PediatricsORIGINAL ARTICLE

Associations of social determinants of health and childhood obesity: a cross-sectional analysis of the 2021 National Survey of Children’s Health

Kelsi Batioja, BS; Covenant Elenwo, MPH; Amy Hendrix-Dicken, MA; Lamiaa Ali, MD; Marianna S. Wetherill, PhD; and Micah Hartwell, PhD
Notes and Affiliations
Notes and Affiliations

Received: October 20, 2023

Accepted: December 4, 2023

Published: January 9, 2024

  • Kelsi Batioja, BS, 

    Office of Medical Student Research, Oklahoma State University College of Osteopathic Medicine at Cherokee Nation, Tahlequah, OK, USA

  • Covenant Elenwo, MPH, 

    Office of Medical Student Research, Oklahoma State University College of Osteopathic Medicine at Cherokee Nation, Tahlequah, OK, USA

  • Amy Hendrix-Dicken, MA, 

    Department of Pediatrics, University of Oklahoma School of Community Medicine, Tulsa, OK, USA

  • Lamiaa Ali, MD, 

    Department of Pediatrics, University of Oklahoma School of Community Medicine, Tulsa, OK, USA

  • Marianna S. Wetherill, PhD, 

    College of Public Health – Schusterman Center, University of Oklahoma Health Sciences Center, Tulsa, OK, USA

  • Micah Hartwell, PhD, 

    Department of Psychiatry and Behavioral Sciences, Oklahoma State University Center for Health Sciences, Tulsa, OK, USA

Abstract

Context: Childhood obesity is a growing health problem in the United States, with those affected having an increased likelihood of developing chronic diseases at a younger age. Social determinants of health (SDOH) are known to influence overall health. Families who are of low socioeconomic status (SES) have also been shown to be more likely to experience food insecurity.

Objectives: Our primary objective was to utilize the National Survey of Children’s Health (NSCH) 2021 data to determine the current associations between childhood obesity and SDOH. Secondarily, we estimated the prevalence of select SDOH among children with obesity.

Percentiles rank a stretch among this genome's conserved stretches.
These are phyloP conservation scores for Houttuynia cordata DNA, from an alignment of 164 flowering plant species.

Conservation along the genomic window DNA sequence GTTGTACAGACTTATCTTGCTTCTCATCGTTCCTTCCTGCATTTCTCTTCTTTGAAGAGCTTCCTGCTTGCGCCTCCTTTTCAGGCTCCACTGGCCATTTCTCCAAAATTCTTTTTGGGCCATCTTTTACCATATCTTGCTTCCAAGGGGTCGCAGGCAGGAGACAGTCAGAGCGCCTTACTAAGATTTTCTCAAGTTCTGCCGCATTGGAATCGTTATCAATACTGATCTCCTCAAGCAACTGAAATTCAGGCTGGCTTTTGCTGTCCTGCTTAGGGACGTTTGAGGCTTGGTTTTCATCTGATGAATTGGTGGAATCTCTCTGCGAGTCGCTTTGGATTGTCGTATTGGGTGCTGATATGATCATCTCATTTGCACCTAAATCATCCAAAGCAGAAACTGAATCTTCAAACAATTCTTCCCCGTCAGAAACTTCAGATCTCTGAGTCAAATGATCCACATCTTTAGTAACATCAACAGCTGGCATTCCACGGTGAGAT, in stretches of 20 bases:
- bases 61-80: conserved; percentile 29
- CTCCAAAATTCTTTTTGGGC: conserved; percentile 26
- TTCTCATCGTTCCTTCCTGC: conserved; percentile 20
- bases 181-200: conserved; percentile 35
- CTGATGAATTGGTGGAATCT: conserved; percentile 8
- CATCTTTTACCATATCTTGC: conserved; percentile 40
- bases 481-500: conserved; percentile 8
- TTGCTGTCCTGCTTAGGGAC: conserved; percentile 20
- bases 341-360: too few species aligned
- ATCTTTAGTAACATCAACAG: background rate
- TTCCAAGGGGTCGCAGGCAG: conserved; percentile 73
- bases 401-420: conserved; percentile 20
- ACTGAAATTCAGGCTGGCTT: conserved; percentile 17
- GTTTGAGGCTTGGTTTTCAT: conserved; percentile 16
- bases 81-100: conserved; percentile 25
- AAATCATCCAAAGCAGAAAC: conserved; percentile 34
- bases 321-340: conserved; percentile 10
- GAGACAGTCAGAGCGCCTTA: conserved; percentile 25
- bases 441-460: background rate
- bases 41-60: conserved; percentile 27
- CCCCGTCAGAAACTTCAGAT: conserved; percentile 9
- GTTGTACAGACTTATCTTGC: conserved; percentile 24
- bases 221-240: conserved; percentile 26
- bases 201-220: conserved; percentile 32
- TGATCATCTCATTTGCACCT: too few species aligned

Methods: We conducted a cross-sectional analysis of 2021 NSCH to extract data related to the SDOH domains. We extracted sociodemographic variables to utilize as controls and constructed logistic regression models to determine associations, via odds ratios, between SDOH and childhood obesity.

Results: Within the binary regression models, children with obesity (≥95th percentile) were more likely than children without obesity to experience SDOH in all domains. After controlling for sociodemographic variables, children with obesity were significantly more likely to experience food insecurity when compared to children without obesity (adjusted odds ratio [AOR]=1.39; 95 % confidence interval [CI]: 1.13–1.17).

Conclusions: In line with the current American Academy of Pediatrics (AAP) Clinical Practice Guidelines (CPG), improving policies for nutrition programs and addressing the lack of access to nutritious foods may alleviate some food insecurity. Ensuring that children have access to sufficient nutritious foods is critical in addressing childhood obesity and thus decreasing risk of chronic disease.

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